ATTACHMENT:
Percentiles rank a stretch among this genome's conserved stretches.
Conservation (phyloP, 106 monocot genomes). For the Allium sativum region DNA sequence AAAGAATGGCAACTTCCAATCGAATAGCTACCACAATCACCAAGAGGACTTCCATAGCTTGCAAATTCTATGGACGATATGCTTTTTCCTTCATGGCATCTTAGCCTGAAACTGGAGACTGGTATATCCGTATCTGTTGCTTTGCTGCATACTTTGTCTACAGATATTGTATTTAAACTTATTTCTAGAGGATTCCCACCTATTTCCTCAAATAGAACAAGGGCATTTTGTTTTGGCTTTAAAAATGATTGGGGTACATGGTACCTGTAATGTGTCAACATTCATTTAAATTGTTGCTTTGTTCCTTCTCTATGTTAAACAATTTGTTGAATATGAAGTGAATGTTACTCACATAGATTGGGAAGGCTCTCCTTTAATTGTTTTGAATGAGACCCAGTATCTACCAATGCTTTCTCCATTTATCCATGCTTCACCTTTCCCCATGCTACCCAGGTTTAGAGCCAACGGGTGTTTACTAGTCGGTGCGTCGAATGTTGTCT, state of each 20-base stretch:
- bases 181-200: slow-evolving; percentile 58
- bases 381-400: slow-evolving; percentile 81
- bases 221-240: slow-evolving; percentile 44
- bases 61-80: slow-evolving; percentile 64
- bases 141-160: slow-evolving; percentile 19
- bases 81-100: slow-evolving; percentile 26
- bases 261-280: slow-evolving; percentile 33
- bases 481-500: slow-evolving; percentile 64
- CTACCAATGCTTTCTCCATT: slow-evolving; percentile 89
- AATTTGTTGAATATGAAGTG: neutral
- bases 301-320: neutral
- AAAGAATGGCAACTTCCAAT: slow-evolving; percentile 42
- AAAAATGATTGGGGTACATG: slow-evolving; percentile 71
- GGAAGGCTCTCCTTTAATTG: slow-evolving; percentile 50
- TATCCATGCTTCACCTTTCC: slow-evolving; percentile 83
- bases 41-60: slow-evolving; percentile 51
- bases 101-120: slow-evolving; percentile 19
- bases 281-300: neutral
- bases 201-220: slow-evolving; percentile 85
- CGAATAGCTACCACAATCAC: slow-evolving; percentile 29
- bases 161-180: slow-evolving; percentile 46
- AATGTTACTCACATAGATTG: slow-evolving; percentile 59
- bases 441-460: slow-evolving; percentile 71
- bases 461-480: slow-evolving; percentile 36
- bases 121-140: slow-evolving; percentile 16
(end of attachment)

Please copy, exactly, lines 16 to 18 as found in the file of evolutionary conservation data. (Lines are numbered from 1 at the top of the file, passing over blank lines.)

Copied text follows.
- GGAAGGCTCTCCTTTAATTG: slow-evolving; percentile 50
- TATCCATGCTTCACCTTTCC: slow-evolving; percentile 83
- bases 41-60: slow-evolving; percentile 51